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Vulnerability of Permafrost Carbon to Climate Change:
Implications for Global Carbon Cycle

Edward A. G. Schuur, James Bockheim, Josep G. Canadell, Eugenie Euskirchen, Christopher B. Field, Sergey V. Goryachkin, Stefan Hagemann, Peter Kuhry, Peter M. Lafleur, Hanna Lee, Galina Mazhitova, Frederick E. Nelson, Annette Rinke, Vladimir E. Romanovsky, Nikolay Shiklomanov, Charles Tarnocai, Sergey Venevsky, Jason G Vogel and Sergei A. Zimov.

Bioscience Vol 58 No 8 (Sep 2008), pp701-714
doi
:10.1641/B580807

Thawing permafrost and the resulting microbial decomposition of previously frozen organic carbon (C) is one of the most significant potential feedbacks from terrestrial ecosystems to the atmosphere in a changing climate. In this article we present an overview of the global permafrost C pool and of the processes that might transfer this C into the atmosphere, as well as the associated ecosystem changes that occur with thawing. We show that accounting for C stored deep in the permafrost more than doubles previous high-latitude inventory estimates, with this new estimate equivalent to twice the atmospheric C pool. The thawing of permafrost with warming occurs both gradually and catastrophically , exposing organic C to microbial decomposition. Other aspects of ecosystem dynamics can be altered by climate change along with thawing permafrost, such as growing season length, plant growth rates and species composition, and ecosystem energy exchange. However, these processes do not appear to be able to compensate for C release from thawing permafrost, making it likely that the net effect of widespraed permafrost thawing will be a positive feedback to a warming climate.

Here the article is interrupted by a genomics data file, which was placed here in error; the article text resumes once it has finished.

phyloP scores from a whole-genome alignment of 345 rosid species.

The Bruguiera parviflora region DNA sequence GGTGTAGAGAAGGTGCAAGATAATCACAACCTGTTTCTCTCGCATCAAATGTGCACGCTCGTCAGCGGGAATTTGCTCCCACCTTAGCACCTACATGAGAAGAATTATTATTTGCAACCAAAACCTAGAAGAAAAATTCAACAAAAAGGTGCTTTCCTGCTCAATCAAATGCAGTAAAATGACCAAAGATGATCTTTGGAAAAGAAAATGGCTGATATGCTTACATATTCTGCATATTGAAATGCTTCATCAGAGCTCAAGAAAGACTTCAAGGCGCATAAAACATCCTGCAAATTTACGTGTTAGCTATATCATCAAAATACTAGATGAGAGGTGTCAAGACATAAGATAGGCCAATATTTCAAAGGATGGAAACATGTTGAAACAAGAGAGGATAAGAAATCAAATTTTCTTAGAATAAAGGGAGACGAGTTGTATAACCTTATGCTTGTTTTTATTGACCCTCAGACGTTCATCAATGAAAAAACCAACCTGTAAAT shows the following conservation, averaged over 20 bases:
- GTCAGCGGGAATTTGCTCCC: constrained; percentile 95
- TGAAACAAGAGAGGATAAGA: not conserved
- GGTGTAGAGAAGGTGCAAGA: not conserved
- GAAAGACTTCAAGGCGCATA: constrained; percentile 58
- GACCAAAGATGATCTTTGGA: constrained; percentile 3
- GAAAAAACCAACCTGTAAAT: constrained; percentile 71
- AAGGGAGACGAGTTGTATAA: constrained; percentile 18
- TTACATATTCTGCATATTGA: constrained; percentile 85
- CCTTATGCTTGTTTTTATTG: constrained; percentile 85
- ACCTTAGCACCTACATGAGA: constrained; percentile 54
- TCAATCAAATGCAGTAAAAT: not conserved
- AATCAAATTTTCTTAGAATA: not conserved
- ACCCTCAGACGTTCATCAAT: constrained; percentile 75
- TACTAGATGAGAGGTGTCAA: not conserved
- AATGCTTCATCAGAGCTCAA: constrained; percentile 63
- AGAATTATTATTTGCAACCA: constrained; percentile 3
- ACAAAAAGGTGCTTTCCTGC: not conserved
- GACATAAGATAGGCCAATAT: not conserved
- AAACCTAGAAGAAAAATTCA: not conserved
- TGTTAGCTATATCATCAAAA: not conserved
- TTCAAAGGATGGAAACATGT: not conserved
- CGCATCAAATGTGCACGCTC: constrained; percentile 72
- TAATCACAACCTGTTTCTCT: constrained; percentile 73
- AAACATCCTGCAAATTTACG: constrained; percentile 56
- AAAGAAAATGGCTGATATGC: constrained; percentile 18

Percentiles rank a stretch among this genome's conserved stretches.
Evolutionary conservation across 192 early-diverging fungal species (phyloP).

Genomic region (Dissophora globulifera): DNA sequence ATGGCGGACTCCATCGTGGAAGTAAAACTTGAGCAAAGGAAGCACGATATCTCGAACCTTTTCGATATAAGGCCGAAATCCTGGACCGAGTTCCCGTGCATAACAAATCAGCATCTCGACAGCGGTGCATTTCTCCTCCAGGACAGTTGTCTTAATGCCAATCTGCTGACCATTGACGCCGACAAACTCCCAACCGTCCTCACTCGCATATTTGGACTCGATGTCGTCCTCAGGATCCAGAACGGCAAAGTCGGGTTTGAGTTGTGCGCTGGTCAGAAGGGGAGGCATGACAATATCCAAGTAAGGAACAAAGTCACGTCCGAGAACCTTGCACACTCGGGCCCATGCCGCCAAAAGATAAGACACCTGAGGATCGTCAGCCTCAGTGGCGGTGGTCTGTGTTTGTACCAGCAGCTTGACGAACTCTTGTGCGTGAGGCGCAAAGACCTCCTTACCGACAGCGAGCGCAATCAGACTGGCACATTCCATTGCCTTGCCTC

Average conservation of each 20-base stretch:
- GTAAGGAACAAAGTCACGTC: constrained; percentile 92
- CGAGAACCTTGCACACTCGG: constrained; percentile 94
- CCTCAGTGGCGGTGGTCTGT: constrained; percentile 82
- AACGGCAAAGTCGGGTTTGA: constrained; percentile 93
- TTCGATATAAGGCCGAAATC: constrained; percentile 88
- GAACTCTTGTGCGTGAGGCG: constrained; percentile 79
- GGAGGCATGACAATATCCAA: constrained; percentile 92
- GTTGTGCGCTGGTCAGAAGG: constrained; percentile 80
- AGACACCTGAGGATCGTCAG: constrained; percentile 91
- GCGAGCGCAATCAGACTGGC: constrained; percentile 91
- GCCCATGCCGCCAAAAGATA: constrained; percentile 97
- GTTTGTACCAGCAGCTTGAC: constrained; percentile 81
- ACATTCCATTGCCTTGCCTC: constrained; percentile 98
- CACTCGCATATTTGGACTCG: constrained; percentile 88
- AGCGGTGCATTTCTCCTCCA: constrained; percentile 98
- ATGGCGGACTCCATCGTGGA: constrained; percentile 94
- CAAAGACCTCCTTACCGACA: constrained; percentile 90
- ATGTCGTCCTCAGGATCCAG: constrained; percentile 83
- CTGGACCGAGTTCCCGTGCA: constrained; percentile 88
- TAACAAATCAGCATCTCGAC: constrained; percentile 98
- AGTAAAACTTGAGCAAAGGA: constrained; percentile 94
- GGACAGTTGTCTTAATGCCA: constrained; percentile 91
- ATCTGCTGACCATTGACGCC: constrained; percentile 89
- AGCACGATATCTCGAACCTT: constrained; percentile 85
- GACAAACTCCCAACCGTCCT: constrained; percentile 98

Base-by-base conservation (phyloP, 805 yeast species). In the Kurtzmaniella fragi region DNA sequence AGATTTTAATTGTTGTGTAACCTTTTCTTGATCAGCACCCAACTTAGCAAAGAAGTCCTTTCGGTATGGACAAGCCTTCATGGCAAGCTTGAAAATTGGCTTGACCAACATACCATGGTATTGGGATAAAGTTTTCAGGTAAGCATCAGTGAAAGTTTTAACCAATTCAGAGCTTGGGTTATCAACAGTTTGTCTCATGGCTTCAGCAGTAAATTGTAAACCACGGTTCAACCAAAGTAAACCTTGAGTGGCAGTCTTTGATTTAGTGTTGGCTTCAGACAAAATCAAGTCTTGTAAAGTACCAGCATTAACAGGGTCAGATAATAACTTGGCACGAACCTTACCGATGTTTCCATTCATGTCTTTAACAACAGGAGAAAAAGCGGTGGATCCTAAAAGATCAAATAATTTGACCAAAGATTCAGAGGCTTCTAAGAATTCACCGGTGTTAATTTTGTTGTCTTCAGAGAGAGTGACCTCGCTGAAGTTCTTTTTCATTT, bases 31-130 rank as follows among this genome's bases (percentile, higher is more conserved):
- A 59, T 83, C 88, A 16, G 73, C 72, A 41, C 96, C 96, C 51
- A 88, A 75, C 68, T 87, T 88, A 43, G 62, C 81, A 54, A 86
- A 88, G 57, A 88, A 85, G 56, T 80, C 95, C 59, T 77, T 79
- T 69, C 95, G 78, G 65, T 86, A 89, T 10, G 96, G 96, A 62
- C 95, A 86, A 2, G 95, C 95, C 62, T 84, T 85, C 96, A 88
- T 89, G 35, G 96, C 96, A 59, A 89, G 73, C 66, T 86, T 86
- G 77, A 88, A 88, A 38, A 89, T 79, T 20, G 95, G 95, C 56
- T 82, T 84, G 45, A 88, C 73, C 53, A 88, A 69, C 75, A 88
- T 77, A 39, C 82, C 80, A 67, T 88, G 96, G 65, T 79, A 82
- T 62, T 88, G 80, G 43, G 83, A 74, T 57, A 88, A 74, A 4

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Illustrative Photos (available free if credited as specified)
Marc André Giasson Zhehao Shen  
Frozen sediments (Yedomas) in Eastern Siberia.
Photo credit: Sergei Zimov
(517 x 349, jpg 35.8 Kb)
Frozen sediments (Yedomas) in Eastern Siberia.
Photo credit: Sergei Zimov
(517 x 388 jpg 50.6 kb)
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